Efficient CRISPR-rAAV engineering of endogenous genes to study protein function by allele-specific RNAi.
Bottom Line: However, the disadvantages of these approaches include: loss of function adaptation, reduced viability and gene overexpression that rarely matches endogenous levels.CRISPR/Cas9 plus rAAV targeted gene-replacement and introduction of allele-specific RNAi sensitivity mutations in the CDK2 and CDK1 genes resulted in a >85% site-specific recombination of Neo-resistant clones versus ∼8% for rAAV alone.RNAi knockdown of wild type (WT) Cdk2 with siWT in heterozygotic knockin cells resulted in the mutant Cdk2 phenotype cell cycle arrest, whereas allele specific knockdown of mutant CDK2 with siSN resulted in a wild type phenotype.
Affiliation: Department of Cellular and Molecular Medicine, University of California, San Diego, 9500 Gilman Drive, La Jolla, CA 92093, USA.Show MeSH
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Mentions: To investigate gene function at endogenous gene expression and regulation levels using CRISPR plus rAAV, we introduced an Ala mutation into Cdk2′s activating T-loop phosphorylation site (T160A) in exon 4 and placed the siSN sequence in exon 2 (Figure 1B and C). Based on locus and integration-specific PCR, infection of RPE cells with only Cdk2-SN-T160A-NeoR rAAV (no CRIPSR) resulted in 1/19 (5%) NeoR colonies containing recombined Cdk2-SN-T160A single alleles, and no double alleles (Figure 3A) (Supplementary Figure S2I). In contrast, infection of Cdk2-SN-T160A-NeoR rAAV plus transfection of pX330 CRISPR/Cas9-gCdk2 plasmid resulted in an impressive 44/48 (92%) NeoR colonies containing recombined Cdk2-SN-T160A (Figure 3B). Of the 44 Cdk2-SN-T160A colonies, 41 (93%) were single Cdk2-SN-T160A alleles (Cdk2+/SN-T160A) and 3 (7%) were double alleles (Cdk2SN-T160A/SN-T160A) (Figure 3C) (Supplementary Figure S2J). We sequenced 4 clones chosen at random and all four contained both the siSN sequence and the T160A mutation (Figure 3D). Similarly to the Cdk2 results, recombination of the Cdk1 gene with Cdk1-SN-T161E-NeoR rAAV plus CRISPR/Cas9-gCdk1 plasmid resulted in 100% recombined clones (40/40) (Supplementary Figure S5). However, we note that unlike Cdk2 where Cdk1 can partially compensate for complete loss of Cdk2 in Cdk2SN-T160A/SN-T160A clones, Cdk2 cannot compensate for Cdk1 loss and we found no double Cdk1SN-T161E/SN-T161E clones. Transfection of either control siCtrl, siWT, siSN or both siWT and siSN into control Cdk2+/SN resulted in allelic-specific depletion of Cdk2 (Figure 3E). Transfection of siWT into Cdk2+/SN-T160A cells resulted in loss of the wild type, active Cdk2 T160 phosphorylated version (Figure 3E), which was accompanied by a characteristic phenotypic cell cycle arrest (Figure 3F), with retention of the inactive Cdk2SN-T160A allele. In contrast, transfection of siSN, resulted in the selective loss of the Cdk2SN-T160A allele with continued expression of the wild type Cdk2 allele and had no effect on cell cycle progression or Cdk2 T160 phosphorylation. Taken together, these observations demonstrate the ability of CRISPR plus rAAV to efficiently recombine a genomic locus and tag it with a selective siRNA sequence that allows for allele-selective phenotypic assays with the gene of interest expressed and regulated under endogenous conditions.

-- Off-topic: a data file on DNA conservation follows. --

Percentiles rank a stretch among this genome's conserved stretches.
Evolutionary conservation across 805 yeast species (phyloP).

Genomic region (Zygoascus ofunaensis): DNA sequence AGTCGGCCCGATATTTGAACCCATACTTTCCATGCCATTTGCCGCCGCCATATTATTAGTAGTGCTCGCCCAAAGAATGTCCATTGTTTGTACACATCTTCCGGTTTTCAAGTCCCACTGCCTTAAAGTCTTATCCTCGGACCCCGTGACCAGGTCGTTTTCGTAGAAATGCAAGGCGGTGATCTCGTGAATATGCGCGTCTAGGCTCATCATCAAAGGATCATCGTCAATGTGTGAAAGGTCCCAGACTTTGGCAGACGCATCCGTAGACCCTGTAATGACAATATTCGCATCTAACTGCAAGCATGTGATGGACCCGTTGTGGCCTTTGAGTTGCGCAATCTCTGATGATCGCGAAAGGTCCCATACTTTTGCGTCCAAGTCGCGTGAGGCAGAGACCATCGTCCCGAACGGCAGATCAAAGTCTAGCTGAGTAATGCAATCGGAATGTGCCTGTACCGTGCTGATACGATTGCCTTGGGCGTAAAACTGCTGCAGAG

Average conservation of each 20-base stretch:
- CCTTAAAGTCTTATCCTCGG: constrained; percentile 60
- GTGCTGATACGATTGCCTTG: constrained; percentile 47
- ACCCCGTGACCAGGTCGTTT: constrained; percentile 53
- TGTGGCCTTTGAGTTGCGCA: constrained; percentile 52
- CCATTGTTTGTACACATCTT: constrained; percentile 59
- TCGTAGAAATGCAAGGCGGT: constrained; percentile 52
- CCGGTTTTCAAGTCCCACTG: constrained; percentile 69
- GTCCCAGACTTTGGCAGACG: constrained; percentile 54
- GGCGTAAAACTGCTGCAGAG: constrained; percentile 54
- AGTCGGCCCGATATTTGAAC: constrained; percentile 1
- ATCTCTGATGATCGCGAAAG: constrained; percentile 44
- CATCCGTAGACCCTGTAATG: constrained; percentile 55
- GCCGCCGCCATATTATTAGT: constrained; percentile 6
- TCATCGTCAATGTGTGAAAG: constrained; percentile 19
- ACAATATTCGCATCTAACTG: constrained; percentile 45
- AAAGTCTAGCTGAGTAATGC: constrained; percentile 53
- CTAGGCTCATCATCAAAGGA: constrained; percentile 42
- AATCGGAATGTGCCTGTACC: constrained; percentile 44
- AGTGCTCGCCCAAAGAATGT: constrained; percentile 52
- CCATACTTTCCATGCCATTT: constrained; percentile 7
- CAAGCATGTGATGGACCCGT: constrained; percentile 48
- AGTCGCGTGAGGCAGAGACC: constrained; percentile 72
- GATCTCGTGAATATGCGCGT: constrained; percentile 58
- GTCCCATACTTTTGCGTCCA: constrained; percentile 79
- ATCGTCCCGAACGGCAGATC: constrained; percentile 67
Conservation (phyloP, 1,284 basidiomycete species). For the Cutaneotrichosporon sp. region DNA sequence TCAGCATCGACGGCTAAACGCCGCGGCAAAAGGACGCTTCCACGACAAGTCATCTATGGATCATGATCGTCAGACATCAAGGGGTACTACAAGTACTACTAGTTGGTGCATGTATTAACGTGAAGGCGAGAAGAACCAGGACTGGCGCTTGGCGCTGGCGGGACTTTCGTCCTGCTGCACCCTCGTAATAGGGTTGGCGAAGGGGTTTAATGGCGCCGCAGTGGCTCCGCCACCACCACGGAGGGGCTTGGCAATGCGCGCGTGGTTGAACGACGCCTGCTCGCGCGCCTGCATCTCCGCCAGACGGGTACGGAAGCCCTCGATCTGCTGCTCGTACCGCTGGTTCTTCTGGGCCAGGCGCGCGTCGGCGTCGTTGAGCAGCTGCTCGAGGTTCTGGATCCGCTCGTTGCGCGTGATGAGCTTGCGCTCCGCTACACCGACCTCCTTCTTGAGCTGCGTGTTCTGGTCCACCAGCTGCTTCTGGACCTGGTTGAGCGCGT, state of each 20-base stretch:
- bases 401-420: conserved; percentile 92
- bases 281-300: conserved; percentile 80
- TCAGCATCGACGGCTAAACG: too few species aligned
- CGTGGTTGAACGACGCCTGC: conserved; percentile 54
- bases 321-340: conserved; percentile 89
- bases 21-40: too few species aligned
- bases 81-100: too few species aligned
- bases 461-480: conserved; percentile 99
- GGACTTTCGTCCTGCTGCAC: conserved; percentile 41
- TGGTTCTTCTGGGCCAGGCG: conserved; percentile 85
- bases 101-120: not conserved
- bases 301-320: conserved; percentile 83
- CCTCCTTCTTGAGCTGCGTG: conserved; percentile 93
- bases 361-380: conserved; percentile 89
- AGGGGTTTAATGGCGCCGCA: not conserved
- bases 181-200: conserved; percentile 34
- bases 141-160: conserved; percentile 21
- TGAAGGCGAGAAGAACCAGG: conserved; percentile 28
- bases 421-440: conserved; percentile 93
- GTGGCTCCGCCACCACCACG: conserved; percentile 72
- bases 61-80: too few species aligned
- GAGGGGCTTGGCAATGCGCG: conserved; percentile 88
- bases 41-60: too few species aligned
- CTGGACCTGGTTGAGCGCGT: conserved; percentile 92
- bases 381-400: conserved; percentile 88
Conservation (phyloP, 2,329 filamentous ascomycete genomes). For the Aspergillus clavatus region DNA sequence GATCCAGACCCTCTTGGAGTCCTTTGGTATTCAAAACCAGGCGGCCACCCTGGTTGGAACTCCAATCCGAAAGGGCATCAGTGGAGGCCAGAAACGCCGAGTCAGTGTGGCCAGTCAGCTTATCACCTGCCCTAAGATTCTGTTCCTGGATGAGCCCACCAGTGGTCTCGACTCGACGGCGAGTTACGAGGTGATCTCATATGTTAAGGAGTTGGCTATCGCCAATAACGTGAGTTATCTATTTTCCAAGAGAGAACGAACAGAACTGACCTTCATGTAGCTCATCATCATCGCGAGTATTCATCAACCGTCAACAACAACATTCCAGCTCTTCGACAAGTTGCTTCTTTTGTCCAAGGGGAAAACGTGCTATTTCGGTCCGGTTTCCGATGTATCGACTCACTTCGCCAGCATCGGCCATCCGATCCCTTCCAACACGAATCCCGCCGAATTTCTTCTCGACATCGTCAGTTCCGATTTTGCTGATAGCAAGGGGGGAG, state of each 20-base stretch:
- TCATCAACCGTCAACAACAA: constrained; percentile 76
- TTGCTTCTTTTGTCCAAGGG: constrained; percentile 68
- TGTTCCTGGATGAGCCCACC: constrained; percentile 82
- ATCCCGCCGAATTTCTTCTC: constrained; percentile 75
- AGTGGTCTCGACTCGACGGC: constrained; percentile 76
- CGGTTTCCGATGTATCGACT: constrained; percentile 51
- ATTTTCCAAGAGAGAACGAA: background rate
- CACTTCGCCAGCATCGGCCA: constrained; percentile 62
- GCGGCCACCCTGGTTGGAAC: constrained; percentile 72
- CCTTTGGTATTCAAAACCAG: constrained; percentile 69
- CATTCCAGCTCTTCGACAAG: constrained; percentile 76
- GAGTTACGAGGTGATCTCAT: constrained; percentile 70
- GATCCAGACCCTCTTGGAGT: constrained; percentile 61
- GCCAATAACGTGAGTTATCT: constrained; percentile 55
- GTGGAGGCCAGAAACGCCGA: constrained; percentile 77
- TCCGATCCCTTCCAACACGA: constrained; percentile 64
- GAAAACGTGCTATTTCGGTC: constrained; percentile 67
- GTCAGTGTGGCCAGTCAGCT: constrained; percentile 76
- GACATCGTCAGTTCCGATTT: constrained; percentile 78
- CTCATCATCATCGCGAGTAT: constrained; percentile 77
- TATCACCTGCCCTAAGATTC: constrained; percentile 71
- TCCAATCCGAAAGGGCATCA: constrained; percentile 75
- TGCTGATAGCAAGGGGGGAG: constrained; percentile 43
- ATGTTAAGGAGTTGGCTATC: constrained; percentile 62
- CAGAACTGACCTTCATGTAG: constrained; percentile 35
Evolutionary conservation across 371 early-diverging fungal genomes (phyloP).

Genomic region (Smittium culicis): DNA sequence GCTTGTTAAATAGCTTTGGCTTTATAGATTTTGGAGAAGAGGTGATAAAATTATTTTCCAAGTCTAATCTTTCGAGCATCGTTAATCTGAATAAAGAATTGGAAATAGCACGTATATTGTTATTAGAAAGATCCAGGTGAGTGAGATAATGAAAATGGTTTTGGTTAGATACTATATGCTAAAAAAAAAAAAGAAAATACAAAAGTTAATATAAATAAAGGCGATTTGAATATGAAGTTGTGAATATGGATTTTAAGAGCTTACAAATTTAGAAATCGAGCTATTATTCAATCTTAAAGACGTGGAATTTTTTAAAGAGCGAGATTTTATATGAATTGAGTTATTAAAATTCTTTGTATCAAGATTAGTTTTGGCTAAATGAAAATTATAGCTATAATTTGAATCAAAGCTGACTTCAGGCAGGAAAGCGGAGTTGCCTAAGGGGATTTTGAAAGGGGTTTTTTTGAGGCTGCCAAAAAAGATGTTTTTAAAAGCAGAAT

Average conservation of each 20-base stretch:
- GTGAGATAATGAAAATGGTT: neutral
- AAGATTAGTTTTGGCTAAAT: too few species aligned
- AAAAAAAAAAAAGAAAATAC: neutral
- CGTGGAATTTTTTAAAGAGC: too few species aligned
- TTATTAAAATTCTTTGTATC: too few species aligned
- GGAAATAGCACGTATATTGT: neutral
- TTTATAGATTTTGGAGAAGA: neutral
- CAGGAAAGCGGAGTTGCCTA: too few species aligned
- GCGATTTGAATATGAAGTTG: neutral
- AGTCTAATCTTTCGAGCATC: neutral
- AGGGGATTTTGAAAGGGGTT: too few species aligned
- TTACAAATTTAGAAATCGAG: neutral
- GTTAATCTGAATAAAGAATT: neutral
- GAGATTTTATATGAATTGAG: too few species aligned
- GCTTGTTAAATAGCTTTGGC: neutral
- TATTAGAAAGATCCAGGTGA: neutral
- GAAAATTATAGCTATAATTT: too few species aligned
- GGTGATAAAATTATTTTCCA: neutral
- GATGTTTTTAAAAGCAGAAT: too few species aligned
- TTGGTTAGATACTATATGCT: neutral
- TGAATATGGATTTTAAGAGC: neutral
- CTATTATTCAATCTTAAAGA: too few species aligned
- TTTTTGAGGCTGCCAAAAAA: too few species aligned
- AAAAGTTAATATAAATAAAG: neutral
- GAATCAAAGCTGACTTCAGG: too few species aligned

Affiliation: Department of Cellular and Molecular Medicine, University of California, San Diego, 9500 Gilman Drive, La Jolla, CA 92093, USA.